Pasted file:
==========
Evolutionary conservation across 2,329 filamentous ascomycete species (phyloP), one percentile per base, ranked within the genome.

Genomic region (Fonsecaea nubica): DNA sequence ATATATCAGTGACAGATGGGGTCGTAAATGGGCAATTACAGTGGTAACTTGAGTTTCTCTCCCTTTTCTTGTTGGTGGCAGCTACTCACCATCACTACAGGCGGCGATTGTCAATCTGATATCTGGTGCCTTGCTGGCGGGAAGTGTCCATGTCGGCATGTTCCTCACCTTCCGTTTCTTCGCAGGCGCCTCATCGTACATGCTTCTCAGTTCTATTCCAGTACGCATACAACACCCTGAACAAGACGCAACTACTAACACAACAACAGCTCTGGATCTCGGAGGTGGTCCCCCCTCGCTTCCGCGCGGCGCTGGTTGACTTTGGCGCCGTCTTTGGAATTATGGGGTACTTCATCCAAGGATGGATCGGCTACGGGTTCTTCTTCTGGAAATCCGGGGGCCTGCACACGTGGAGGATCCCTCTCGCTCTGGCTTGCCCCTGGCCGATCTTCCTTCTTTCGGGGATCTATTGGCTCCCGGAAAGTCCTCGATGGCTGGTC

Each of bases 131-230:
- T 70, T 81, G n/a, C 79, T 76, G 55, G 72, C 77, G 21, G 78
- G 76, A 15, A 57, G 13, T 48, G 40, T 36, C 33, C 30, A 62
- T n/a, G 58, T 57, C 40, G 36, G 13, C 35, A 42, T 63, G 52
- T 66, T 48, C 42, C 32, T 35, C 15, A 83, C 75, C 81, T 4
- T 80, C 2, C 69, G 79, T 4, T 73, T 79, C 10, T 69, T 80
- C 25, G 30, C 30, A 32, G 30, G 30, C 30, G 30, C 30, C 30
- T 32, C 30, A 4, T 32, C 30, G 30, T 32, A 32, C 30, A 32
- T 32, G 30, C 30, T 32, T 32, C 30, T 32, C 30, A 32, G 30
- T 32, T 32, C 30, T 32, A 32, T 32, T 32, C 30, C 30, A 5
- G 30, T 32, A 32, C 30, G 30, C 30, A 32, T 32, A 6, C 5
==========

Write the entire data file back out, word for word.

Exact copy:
Evolutionary conservation across 2,329 filamentous ascomycete species (phyloP), one percentile per base, ranked within the genome.

Genomic region (Fonsecaea nubica): DNA sequence ATATATCAGTGACAGATGGGGTCGTAAATGGGCAATTACAGTGGTAACTTGAGTTTCTCTCCCTTTTCTTGTTGGTGGCAGCTACTCACCATCACTACAGGCGGCGATTGTCAATCTGATATCTGGTGCCTTGCTGGCGGGAAGTGTCCATGTCGGCATGTTCCTCACCTTCCGTTTCTTCGCAGGCGCCTCATCGTACATGCTTCTCAGTTCTATTCCAGTACGCATACAACACCCTGAACAAGACGCAACTACTAACACAACAACAGCTCTGGATCTCGGAGGTGGTCCCCCCTCGCTTCCGCGCGGCGCTGGTTGACTTTGGCGCCGTCTTTGGAATTATGGGGTACTTCATCCAAGGATGGATCGGCTACGGGTTCTTCTTCTGGAAATCCGGGGGCCTGCACACGTGGAGGATCCCTCTCGCTCTGGCTTGCCCCTGGCCGATCTTCCTTCTTTCGGGGATCTATTGGCTCCCGGAAAGTCCTCGATGGCTGGTC

Each of bases 131-230:
- T 70, T 81, G n/a, C 79, T 76, G 55, G 72, C 77, G 21, G 78
- G 76, A 15, A 57, G 13, T 48, G 40, T 36, C 33, C 30, A 62
- T n/a, G 58, T 57, C 40, G 36, G 13, C 35, A 42, T 63, G 52
- T 66, T 48, C 42, C 32, T 35, C 15, A 83, C 75, C 81, T 4
- T 80, C 2, C 69, G 79, T 4, T 73, T 79, C 10, T 69, T 80
- C 25, G 30, C 30, A 32, G 30, G 30, C 30, G 30, C 30, C 30
- T 32, C 30, A 4, T 32, C 30, G 30, T 32, A 32, C 30, A 32
- T 32, G 30, C 30, T 32, T 32, C 30, T 32, C 30, A 32, G 30
- T 32, T 32, C 30, T 32, A 32, T 32, T 32, C 30, C 30, A 5
- G 30, T 32, A 32, C 30, G 30, C 30, A 32, T 32, A 6, C 5